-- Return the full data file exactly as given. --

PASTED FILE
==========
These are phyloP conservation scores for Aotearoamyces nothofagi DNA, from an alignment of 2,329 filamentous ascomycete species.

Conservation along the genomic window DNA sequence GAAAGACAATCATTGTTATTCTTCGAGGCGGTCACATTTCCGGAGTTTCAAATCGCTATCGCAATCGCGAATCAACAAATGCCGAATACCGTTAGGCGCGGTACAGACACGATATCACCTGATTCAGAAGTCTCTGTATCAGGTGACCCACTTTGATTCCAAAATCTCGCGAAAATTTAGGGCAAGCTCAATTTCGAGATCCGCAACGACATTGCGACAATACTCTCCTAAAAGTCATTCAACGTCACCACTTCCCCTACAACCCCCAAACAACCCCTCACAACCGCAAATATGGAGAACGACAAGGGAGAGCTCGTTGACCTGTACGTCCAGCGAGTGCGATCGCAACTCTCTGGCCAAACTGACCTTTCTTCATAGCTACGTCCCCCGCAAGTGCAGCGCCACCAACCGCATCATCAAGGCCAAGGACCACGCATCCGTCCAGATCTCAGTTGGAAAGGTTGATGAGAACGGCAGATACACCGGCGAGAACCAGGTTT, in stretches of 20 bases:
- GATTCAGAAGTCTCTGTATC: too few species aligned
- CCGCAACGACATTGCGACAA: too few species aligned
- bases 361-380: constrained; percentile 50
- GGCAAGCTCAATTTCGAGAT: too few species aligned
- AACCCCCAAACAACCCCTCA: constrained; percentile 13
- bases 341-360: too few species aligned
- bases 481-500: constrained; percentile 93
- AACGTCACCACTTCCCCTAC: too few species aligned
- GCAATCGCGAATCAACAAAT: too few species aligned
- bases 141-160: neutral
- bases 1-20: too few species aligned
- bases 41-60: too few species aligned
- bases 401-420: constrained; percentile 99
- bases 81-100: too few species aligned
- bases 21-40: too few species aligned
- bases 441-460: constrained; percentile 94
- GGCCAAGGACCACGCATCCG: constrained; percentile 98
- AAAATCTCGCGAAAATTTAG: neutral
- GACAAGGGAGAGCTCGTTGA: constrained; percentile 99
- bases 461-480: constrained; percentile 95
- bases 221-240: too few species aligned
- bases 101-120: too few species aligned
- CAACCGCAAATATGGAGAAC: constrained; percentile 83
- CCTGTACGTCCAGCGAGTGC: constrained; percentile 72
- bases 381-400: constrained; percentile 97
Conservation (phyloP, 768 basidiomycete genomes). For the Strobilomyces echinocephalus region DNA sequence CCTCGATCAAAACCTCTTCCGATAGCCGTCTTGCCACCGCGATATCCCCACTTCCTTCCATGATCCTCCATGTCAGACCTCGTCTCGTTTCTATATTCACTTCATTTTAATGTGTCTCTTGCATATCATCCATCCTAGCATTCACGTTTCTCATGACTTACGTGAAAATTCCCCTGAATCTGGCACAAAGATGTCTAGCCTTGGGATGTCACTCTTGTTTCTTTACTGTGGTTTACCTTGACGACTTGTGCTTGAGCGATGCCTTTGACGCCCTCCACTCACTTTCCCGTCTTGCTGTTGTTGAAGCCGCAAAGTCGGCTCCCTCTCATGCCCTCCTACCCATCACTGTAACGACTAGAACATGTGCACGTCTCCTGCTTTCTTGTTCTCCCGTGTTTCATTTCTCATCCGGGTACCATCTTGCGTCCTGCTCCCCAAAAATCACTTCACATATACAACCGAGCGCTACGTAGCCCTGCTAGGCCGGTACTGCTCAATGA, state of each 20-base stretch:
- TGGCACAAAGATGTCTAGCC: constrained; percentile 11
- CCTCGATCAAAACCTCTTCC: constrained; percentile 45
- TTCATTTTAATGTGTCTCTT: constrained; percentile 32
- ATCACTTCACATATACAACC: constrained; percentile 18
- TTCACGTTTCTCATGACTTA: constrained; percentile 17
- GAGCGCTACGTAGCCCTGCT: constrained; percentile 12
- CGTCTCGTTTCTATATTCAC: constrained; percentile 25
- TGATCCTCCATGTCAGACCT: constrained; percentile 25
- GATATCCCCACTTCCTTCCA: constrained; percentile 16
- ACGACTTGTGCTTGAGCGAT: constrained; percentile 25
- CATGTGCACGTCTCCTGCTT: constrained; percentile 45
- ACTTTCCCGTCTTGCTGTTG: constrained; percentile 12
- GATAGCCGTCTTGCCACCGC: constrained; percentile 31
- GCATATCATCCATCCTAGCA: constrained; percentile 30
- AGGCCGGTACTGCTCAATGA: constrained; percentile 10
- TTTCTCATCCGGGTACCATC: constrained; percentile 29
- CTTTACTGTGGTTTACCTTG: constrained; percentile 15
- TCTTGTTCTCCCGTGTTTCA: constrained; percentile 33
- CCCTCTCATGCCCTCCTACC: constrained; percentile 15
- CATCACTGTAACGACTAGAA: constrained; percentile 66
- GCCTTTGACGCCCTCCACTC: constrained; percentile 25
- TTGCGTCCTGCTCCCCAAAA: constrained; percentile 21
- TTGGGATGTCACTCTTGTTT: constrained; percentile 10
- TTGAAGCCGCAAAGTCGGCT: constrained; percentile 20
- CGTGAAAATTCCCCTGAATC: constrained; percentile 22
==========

These are phyloP conservation scores for Aotearoamyces nothofagi DNA, from an alignment of 2,329 filamentous ascomycete species.

Conservation along the genomic window DNA sequence GAAAGACAATCATTGTTATTCTTCGAGGCGGTCACATTTCCGGAGTTTCAAATCGCTATCGCAATCGCGAATCAACAAATGCCGAATACCGTTAGGCGCGGTACAGACACGATATCACCTGATTCAGAAGTCTCTGTATCAGGTGACCCACTTTGATTCCAAAATCTCGCGAAAATTTAGGGCAAGCTCAATTTCGAGATCCGCAACGACATTGCGACAATACTCTCCTAAAAGTCATTCAACGTCACCACTTCCCCTACAACCCCCAAACAACCCCTCACAACCGCAAATATGGAGAACGACAAGGGAGAGCTCGTTGACCTGTACGTCCAGCGAGTGCGATCGCAACTCTCTGGCCAAACTGACCTTTCTTCATAGCTACGTCCCCCGCAAGTGCAGCGCCACCAACCGCATCATCAAGGCCAAGGACCACGCATCCGTCCAGATCTCAGTTGGAAAGGTTGATGAGAACGGCAGATACACCGGCGAGAACCAGGTTT, in stretches of 20 bases:
- GATTCAGAAGTCTCTGTATC: too few species aligned
- CCGCAACGACATTGCGACAA: too few species aligned
- bases 361-380: constrained; percentile 50
- GGCAAGCTCAATTTCGAGAT: too few species aligned
- AACCCCCAAACAACCCCTCA: constrained; percentile 13
- bases 341-360: too few species aligned
- bases 481-500: constrained; percentile 93
- AACGTCACCACTTCCCCTAC: too few species aligned
- GCAATCGCGAATCAACAAAT: too few species aligned
- bases 141-160: neutral
- bases 1-20: too few species aligned
- bases 41-60: too few species aligned
- bases 401-420: constrained; percentile 99
- bases 81-100: too few species aligned
- bases 21-40: too few species aligned
- bases 441-460: constrained; percentile 94
- GGCCAAGGACCACGCATCCG: constrained; percentile 98
- AAAATCTCGCGAAAATTTAG: neutral
- GACAAGGGAGAGCTCGTTGA: constrained; percentile 99
- bases 461-480: constrained; percentile 95
- bases 221-240: too few species aligned
- bases 101-120: too few species aligned
- CAACCGCAAATATGGAGAAC: constrained; percentile 83
- CCTGTACGTCCAGCGAGTGC: constrained; percentile 72
- bases 381-400: constrained; percentile 97
Conservation (phyloP, 768 basidiomycete genomes). For the Strobilomyces echinocephalus region DNA sequence CCTCGATCAAAACCTCTTCCGATAGCCGTCTTGCCACCGCGATATCCCCACTTCCTTCCATGATCCTCCATGTCAGACCTCGTCTCGTTTCTATATTCACTTCATTTTAATGTGTCTCTTGCATATCATCCATCCTAGCATTCACGTTTCTCATGACTTACGTGAAAATTCCCCTGAATCTGGCACAAAGATGTCTAGCCTTGGGATGTCACTCTTGTTTCTTTACTGTGGTTTACCTTGACGACTTGTGCTTGAGCGATGCCTTTGACGCCCTCCACTCACTTTCCCGTCTTGCTGTTGTTGAAGCCGCAAAGTCGGCTCCCTCTCATGCCCTCCTACCCATCACTGTAACGACTAGAACATGTGCACGTCTCCTGCTTTCTTGTTCTCCCGTGTTTCATTTCTCATCCGGGTACCATCTTGCGTCCTGCTCCCCAAAAATCACTTCACATATACAACCGAGCGCTACGTAGCCCTGCTAGGCCGGTACTGCTCAATGA, state of each 20-base stretch:
- TGGCACAAAGATGTCTAGCC: constrained; percentile 11
- CCTCGATCAAAACCTCTTCC: constrained; percentile 45
- TTCATTTTAATGTGTCTCTT: constrained; percentile 32
- ATCACTTCACATATACAACC: constrained; percentile 18
- TTCACGTTTCTCATGACTTA: constrained; percentile 17
- GAGCGCTACGTAGCCCTGCT: constrained; percentile 12
- CGTCTCGTTTCTATATTCAC: constrained; percentile 25
- TGATCCTCCATGTCAGACCT: constrained; percentile 25
- GATATCCCCACTTCCTTCCA: constrained; percentile 16
- ACGACTTGTGCTTGAGCGAT: constrained; percentile 25
- CATGTGCACGTCTCCTGCTT: constrained; percentile 45
- ACTTTCCCGTCTTGCTGTTG: constrained; percentile 12
- GATAGCCGTCTTGCCACCGC: constrained; percentile 31
- GCATATCATCCATCCTAGCA: constrained; percentile 30
- AGGCCGGTACTGCTCAATGA: constrained; percentile 10
- TTTCTCATCCGGGTACCATC: constrained; percentile 29
- CTTTACTGTGGTTTACCTTG: constrained; percentile 15
- TCTTGTTCTCCCGTGTTTCA: constrained; percentile 33
- CCCTCTCATGCCCTCCTACC: constrained; percentile 15
- CATCACTGTAACGACTAGAA: constrained; percentile 66
- GCCTTTGACGCCCTCCACTC: constrained; percentile 25
- TTGCGTCCTGCTCCCCAAAA: constrained; percentile 21
- TTGGGATGTCACTCTTGTTT: constrained; percentile 10
- TTGAAGCCGCAAAGTCGGCT: constrained; percentile 20
- CGTGAAAATTCCCCTGAATC: constrained; percentile 22